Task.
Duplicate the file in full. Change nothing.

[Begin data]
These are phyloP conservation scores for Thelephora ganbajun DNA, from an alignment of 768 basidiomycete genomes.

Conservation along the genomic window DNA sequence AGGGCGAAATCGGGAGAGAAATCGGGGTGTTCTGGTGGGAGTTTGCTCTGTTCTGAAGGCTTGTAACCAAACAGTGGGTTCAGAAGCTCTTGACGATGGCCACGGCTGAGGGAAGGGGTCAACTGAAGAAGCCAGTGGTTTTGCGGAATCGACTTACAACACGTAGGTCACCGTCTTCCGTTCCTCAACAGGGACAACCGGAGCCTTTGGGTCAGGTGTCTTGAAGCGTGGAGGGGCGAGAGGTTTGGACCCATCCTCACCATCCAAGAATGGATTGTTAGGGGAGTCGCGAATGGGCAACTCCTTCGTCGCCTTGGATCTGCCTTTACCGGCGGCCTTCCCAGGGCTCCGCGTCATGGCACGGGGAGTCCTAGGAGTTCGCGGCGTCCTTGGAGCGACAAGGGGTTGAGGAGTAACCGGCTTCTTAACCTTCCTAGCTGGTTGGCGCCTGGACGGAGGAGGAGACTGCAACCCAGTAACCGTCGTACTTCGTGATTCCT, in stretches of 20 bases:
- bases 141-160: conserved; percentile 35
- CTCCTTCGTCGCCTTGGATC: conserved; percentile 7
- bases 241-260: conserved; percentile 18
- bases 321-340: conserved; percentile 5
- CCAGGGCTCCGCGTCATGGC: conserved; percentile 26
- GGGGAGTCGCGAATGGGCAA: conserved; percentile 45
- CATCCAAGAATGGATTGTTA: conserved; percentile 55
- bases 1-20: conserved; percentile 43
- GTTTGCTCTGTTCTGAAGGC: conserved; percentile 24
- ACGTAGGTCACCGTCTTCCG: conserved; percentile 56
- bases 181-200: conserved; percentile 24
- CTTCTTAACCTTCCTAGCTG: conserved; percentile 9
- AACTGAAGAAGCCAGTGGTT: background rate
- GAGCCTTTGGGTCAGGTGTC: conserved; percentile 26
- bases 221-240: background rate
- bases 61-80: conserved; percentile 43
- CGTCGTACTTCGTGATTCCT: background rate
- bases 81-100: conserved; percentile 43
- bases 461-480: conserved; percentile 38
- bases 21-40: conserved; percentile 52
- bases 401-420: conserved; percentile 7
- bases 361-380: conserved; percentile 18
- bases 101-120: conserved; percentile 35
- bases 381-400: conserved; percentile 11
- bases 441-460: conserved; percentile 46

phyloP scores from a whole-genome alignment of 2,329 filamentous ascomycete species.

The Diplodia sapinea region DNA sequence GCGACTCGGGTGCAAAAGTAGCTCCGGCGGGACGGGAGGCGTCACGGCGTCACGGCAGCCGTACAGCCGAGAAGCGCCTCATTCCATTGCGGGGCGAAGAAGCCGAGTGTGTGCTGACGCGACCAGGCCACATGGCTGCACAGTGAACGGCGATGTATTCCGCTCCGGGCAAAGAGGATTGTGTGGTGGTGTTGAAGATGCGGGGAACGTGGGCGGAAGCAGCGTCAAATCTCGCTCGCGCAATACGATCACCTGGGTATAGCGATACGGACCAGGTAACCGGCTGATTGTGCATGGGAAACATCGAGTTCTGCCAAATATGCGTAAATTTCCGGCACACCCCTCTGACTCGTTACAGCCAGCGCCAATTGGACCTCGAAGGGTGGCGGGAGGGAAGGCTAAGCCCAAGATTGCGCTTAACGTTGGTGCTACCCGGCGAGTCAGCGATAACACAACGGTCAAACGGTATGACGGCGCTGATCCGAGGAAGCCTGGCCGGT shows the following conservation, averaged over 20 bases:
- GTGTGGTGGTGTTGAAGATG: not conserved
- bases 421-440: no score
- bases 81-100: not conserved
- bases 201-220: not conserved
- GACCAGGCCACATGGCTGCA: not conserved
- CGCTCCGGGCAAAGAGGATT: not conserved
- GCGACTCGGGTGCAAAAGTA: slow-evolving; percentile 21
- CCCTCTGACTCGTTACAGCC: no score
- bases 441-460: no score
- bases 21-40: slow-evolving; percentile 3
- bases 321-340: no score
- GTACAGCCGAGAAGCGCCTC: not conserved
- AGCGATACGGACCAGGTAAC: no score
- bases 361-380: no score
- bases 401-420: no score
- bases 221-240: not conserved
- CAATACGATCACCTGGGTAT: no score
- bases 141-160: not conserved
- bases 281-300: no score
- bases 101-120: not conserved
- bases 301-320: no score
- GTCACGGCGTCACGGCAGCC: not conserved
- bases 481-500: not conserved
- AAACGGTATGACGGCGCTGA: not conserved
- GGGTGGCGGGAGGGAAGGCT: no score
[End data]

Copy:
These are phyloP conservation scores for Thelephora ganbajun DNA, from an alignment of 768 basidiomycete genomes.

Conservation along the genomic window DNA sequence AGGGCGAAATCGGGAGAGAAATCGGGGTGTTCTGGTGGGAGTTTGCTCTGTTCTGAAGGCTTGTAACCAAACAGTGGGTTCAGAAGCTCTTGACGATGGCCACGGCTGAGGGAAGGGGTCAACTGAAGAAGCCAGTGGTTTTGCGGAATCGACTTACAACACGTAGGTCACCGTCTTCCGTTCCTCAACAGGGACAACCGGAGCCTTTGGGTCAGGTGTCTTGAAGCGTGGAGGGGCGAGAGGTTTGGACCCATCCTCACCATCCAAGAATGGATTGTTAGGGGAGTCGCGAATGGGCAACTCCTTCGTCGCCTTGGATCTGCCTTTACCGGCGGCCTTCCCAGGGCTCCGCGTCATGGCACGGGGAGTCCTAGGAGTTCGCGGCGTCCTTGGAGCGACAAGGGGTTGAGGAGTAACCGGCTTCTTAACCTTCCTAGCTGGTTGGCGCCTGGACGGAGGAGGAGACTGCAACCCAGTAACCGTCGTACTTCGTGATTCCT, in stretches of 20 bases:
- bases 141-160: conserved; percentile 35
- CTCCTTCGTCGCCTTGGATC: conserved; percentile 7
- bases 241-260: conserved; percentile 18
- bases 321-340: conserved; percentile 5
- CCAGGGCTCCGCGTCATGGC: conserved; percentile 26
- GGGGAGTCGCGAATGGGCAA: conserved; percentile 45
- CATCCAAGAATGGATTGTTA: conserved; percentile 55
- bases 1-20: conserved; percentile 43
- GTTTGCTCTGTTCTGAAGGC: conserved; percentile 24
- ACGTAGGTCACCGTCTTCCG: conserved; percentile 56
- bases 181-200: conserved; percentile 24
- CTTCTTAACCTTCCTAGCTG: conserved; percentile 9
- AACTGAAGAAGCCAGTGGTT: background rate
- GAGCCTTTGGGTCAGGTGTC: conserved; percentile 26
- bases 221-240: background rate
- bases 61-80: conserved; percentile 43
- CGTCGTACTTCGTGATTCCT: background rate
- bases 81-100: conserved; percentile 43
- bases 461-480: conserved; percentile 38
- bases 21-40: conserved; percentile 52
- bases 401-420: conserved; percentile 7
- bases 361-380: conserved; percentile 18
- bases 101-120: conserved; percentile 35
- bases 381-400: conserved; percentile 11
- bases 441-460: conserved; percentile 46

phyloP scores from a whole-genome alignment of 2,329 filamentous ascomycete species.

The Diplodia sapinea region DNA sequence GCGACTCGGGTGCAAAAGTAGCTCCGGCGGGACGGGAGGCGTCACGGCGTCACGGCAGCCGTACAGCCGAGAAGCGCCTCATTCCATTGCGGGGCGAAGAAGCCGAGTGTGTGCTGACGCGACCAGGCCACATGGCTGCACAGTGAACGGCGATGTATTCCGCTCCGGGCAAAGAGGATTGTGTGGTGGTGTTGAAGATGCGGGGAACGTGGGCGGAAGCAGCGTCAAATCTCGCTCGCGCAATACGATCACCTGGGTATAGCGATACGGACCAGGTAACCGGCTGATTGTGCATGGGAAACATCGAGTTCTGCCAAATATGCGTAAATTTCCGGCACACCCCTCTGACTCGTTACAGCCAGCGCCAATTGGACCTCGAAGGGTGGCGGGAGGGAAGGCTAAGCCCAAGATTGCGCTTAACGTTGGTGCTACCCGGCGAGTCAGCGATAACACAACGGTCAAACGGTATGACGGCGCTGATCCGAGGAAGCCTGGCCGGT shows the following conservation, averaged over 20 bases:
- GTGTGGTGGTGTTGAAGATG: not conserved
- bases 421-440: no score
- bases 81-100: not conserved
- bases 201-220: not conserved
- GACCAGGCCACATGGCTGCA: not conserved
- CGCTCCGGGCAAAGAGGATT: not conserved
- GCGACTCGGGTGCAAAAGTA: slow-evolving; percentile 21
- CCCTCTGACTCGTTACAGCC: no score
- bases 441-460: no score
- bases 21-40: slow-evolving; percentile 3
- bases 321-340: no score
- GTACAGCCGAGAAGCGCCTC: not conserved
- AGCGATACGGACCAGGTAAC: no score
- bases 361-380: no score
- bases 401-420: no score
- bases 221-240: not conserved
- CAATACGATCACCTGGGTAT: no score
- bases 141-160: not conserved
- bases 281-300: no score
- bases 101-120: not conserved
- bases 301-320: no score
- GTCACGGCGTCACGGCAGCC: not conserved
- bases 481-500: not conserved
- AAACGGTATGACGGCGCTGA: not conserved
- GGGTGGCGGGAGGGAAGGCT: no score